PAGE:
How do you tell if incubating eggs are bad?

Discussion in 'Incubating & Hatching Eggs' started by Naamahbengals, Nov 14, 2013.

  1. Naamahbengals

    Naamahbengals Chillin' With My Peeps

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    So, my beautiful Silkie rooster died a week and a half ago. So I collected all the eggs in the coop to incubate, for the chance I'd get another roo. (My first and only hatching last spring produced all pullets.) Well... for a month before that, I hadn't collected eggs; we've had an ongoing family emergency and I've been so busy... and my hens had been laying on and off anyway, so it wasn't as many eggs as you might think. But there was still a good sized pileup of eggs between five adult hens. I tossed the ones that looked or felt... maybe not so good, but gently washed and put the rest (30 or so) in the incubator a few days ago. I'm crossing my fingers that *some* of them will be recent and viable!

    So now I'm wondering - how do I weed out the dead ones as time goes on, and keep the good ones? I am absolutely terrible at candling; I tried last time I incubated chicks using a little LED and darkness and I either couldn't see through the thick shells or I'd see nothing, just an even glow. This was during the first week so maybe there was just nothing for me to see? It is 2 days into incubation now, and I can tell that at least one egg is dead (probably a lot more), because there's a puff of slightly-off air when I open the incubator to turn the eggs. I'm worried that dead eggs will effect the live ones (bacteria? releasing something?), and I don't want it to smell weird, too! So aside from candeling, is there a good way to tell a rotten egg from a live one?
     
  2. handyman42

    handyman42 Chillin' With My Peeps

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    First off I'd say maybe a brighter light, plus LED's have a blue tint so that might effect your ability to see clearly. Secondly if candling isn't really your strong-suit then perhaps just leaving all eggs in the bator and just seeing what hatches. The only positive way I know of telling a healthy fertilized egg from a dead or unfertilized egg is candling. Good Luck Though, Hope you get a Roo.
     
  3. Avlana

    Avlana Chillin' With My Peeps

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    I'd wait a few days and candle again. At least till day 5-7. If you smell a rotten egg somewhere in the bator, pick each one up and smell them. It's pretty easy to pinpoint which could be rotten. You'll want to toss those as they can explode or leak and infect the healthy eggs.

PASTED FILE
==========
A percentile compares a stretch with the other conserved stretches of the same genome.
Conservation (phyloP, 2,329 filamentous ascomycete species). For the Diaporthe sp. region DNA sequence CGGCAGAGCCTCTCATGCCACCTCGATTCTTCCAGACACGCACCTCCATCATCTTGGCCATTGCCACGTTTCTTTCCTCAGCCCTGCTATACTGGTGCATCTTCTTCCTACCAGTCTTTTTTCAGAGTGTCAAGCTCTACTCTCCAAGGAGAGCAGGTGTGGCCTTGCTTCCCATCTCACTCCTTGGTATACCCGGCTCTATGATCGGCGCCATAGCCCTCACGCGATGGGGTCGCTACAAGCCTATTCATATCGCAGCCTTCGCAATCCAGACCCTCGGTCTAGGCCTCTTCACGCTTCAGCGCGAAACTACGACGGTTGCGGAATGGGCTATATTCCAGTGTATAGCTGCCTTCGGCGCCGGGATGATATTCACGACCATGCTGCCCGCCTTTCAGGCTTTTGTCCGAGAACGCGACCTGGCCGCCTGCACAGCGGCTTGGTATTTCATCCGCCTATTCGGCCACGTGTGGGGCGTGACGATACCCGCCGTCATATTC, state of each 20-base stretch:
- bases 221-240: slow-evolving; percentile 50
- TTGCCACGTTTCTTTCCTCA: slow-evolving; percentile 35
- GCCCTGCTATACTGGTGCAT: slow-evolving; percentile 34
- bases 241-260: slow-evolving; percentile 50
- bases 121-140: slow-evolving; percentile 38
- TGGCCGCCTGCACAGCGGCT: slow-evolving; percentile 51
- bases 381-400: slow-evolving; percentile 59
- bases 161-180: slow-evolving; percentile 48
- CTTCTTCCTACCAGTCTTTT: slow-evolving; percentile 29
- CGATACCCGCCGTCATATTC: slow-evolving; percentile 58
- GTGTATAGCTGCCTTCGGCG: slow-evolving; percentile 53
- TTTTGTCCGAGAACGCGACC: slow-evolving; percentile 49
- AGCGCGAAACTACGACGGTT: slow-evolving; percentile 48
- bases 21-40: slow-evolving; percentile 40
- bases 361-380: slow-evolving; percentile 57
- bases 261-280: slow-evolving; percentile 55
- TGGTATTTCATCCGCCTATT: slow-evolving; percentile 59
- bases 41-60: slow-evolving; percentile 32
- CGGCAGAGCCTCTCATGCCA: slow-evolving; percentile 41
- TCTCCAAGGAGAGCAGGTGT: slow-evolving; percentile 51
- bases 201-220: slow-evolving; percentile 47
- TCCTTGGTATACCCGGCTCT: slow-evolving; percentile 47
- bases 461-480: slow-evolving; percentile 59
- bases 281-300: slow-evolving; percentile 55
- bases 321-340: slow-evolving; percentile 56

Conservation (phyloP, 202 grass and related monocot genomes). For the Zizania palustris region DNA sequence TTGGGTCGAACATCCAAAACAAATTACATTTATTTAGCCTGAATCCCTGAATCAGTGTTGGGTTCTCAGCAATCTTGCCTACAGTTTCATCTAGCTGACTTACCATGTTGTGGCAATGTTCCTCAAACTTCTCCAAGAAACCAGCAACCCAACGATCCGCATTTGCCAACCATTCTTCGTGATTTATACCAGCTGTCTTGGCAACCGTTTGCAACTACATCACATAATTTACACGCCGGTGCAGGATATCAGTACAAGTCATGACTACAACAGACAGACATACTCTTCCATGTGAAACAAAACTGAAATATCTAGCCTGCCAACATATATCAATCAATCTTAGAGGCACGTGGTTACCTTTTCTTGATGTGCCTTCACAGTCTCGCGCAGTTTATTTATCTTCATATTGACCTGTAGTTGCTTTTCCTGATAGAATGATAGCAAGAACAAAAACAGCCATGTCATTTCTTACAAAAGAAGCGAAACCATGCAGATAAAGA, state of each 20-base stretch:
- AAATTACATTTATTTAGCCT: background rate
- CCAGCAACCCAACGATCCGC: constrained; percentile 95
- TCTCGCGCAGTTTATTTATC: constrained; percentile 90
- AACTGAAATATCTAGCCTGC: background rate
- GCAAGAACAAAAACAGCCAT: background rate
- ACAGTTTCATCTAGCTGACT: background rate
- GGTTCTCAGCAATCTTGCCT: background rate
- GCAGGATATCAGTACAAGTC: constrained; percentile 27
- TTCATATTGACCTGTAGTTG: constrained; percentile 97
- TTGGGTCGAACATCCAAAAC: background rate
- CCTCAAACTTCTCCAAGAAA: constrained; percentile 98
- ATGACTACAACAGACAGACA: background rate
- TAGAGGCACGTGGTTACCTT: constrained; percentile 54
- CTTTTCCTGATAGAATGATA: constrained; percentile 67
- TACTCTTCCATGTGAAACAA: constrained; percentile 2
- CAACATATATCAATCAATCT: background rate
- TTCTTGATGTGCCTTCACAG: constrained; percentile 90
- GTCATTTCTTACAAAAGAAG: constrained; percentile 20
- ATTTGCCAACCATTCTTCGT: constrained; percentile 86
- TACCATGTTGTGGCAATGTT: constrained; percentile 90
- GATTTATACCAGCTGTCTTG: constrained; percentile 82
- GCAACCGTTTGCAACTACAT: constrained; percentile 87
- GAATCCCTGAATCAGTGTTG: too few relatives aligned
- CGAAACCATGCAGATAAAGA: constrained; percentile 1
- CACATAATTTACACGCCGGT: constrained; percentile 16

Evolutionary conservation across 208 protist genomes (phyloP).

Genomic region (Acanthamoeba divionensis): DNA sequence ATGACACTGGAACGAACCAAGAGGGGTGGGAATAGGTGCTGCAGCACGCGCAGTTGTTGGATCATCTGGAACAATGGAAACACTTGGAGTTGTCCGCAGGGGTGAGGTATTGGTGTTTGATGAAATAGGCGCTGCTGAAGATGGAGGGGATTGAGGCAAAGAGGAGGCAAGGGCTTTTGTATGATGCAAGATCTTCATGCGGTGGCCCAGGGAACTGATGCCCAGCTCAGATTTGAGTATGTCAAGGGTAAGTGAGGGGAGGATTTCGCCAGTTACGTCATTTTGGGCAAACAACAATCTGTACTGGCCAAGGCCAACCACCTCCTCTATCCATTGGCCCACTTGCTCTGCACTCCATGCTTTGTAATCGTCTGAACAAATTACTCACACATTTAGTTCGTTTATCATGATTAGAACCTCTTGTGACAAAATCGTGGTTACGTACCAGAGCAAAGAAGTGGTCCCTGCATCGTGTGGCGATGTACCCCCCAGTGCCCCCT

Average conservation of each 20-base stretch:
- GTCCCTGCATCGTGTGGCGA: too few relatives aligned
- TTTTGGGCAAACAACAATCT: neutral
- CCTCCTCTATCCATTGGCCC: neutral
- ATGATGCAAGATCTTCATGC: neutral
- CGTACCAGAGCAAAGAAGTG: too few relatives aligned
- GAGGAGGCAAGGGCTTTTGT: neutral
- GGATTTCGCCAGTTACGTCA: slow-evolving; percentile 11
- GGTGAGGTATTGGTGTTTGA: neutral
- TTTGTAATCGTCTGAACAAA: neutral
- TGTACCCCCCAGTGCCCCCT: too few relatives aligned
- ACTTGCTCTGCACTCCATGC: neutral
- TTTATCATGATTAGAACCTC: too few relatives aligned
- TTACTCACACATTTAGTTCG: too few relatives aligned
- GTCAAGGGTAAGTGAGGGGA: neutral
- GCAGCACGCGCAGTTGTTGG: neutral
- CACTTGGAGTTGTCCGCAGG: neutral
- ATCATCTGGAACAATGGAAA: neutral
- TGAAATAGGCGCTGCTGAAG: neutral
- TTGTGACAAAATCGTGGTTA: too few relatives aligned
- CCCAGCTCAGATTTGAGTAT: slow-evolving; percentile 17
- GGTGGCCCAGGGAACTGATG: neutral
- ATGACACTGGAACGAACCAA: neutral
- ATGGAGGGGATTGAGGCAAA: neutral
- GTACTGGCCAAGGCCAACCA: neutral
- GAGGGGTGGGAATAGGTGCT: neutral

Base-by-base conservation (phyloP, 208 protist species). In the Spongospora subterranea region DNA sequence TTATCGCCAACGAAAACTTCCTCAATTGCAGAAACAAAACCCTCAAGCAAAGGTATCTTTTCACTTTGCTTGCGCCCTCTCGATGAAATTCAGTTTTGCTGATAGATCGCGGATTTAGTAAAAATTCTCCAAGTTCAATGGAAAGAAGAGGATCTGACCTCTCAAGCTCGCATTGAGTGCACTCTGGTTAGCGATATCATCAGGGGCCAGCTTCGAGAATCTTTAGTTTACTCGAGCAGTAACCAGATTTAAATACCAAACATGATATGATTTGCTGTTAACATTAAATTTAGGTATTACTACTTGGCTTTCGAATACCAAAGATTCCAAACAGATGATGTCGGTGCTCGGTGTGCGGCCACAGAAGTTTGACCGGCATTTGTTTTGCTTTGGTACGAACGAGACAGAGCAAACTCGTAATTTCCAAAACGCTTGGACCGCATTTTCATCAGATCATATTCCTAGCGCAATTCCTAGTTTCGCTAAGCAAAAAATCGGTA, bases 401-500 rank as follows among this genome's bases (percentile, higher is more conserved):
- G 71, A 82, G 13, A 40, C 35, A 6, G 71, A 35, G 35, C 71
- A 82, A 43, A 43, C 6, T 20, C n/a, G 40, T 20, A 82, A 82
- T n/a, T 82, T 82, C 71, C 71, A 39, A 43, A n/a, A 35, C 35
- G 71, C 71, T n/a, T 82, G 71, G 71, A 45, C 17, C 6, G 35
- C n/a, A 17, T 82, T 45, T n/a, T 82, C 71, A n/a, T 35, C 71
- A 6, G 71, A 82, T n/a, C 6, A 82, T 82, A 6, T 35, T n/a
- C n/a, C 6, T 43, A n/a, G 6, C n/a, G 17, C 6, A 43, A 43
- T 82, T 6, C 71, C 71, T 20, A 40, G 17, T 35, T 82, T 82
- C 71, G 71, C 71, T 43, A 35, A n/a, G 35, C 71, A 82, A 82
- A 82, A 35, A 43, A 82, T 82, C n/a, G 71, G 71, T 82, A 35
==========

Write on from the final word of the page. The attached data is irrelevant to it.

When candling, use a bright light. Practice makes perfect. You should soon see veins or even embryos dancing around. I can usually see movement. Allow more time for growth. But for now, throw out the rotten eggs and toss clear eggs you see upon candling after 5-7 days of incubation. Good luck!
     
    2 people like this.
  4. Pathfinders

    Pathfinders Overrun With Chickens

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    Everything she said. For me, since I have a really sensitive nose (which is not a blessing, I assure you), smelling can often be the make or break it with an egg. But unless they smell bad, I'd leave any you have in there, in there for now. Can't hurt, and you wouldn't want to toss anything too early.
     
  5. Aphrael

    Aphrael Chillin' With My Peeps

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    The only thing I can add to the very excellent advice already given above is next time don't wash the eggs. Eggs have a protective coating called "bloom" on them that keeps out bacteria. When you wash them you wash away this protection and make it easier for bacteria to get inside.

    Good luck with your hatch. I hope you get a little roo just as beautiful as his daddy. [​IMG]
     
    Makiah Porter and Pathfinders like this.
  6. Naamahbengals

    Naamahbengals Chillin' With My Peeps

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    Got a stronger led light - that made all the difference! 11 eggs with nice blood systems at day 7. :) 28 non-viable.... but not bad considering how long they sat before the incubator, and how long it had been since the hens were bred last. Most were infertile, a couple blood rings (those made me sad, almost-chicks!), several fully dark eggs, a couple that looked like the yoke was broken, and 3 almost-bombs. (Glad I got those out of there!)

    7 green eggs, and 4 light brown ones. I'm breeding away from the brown so I'll sell those chicks, or grow them for meat birds to eat myself. (I haven't eaten my own birds yet, but... I'll have to start sometime!

    So, if anyone wants black-fleshed chicks (White Silkie Roo x EE hens), let me know. :) I'll have a few extra.
     
  7. Aphrael

    Aphrael Chillin' With My Peeps

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    How large do the silky/ameraucana crosses get to be when they are grown? I have thought of crossing some but don't want to go more toward a bantam size bird.
     
  8. Naamahbengals

    Naamahbengals Chillin' With My Peeps

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    I had my first batch last spring, so they aren't quite one year old yet - but they are silkie-sized.
     
  9. Aphrael

    Aphrael Chillin' With My Peeps

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    Ok, thanks so much for the prompt answer. [​IMG]
     
  10. Naamahbengals

    Naamahbengals Chillin' With My Peeps

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    No problem!
     

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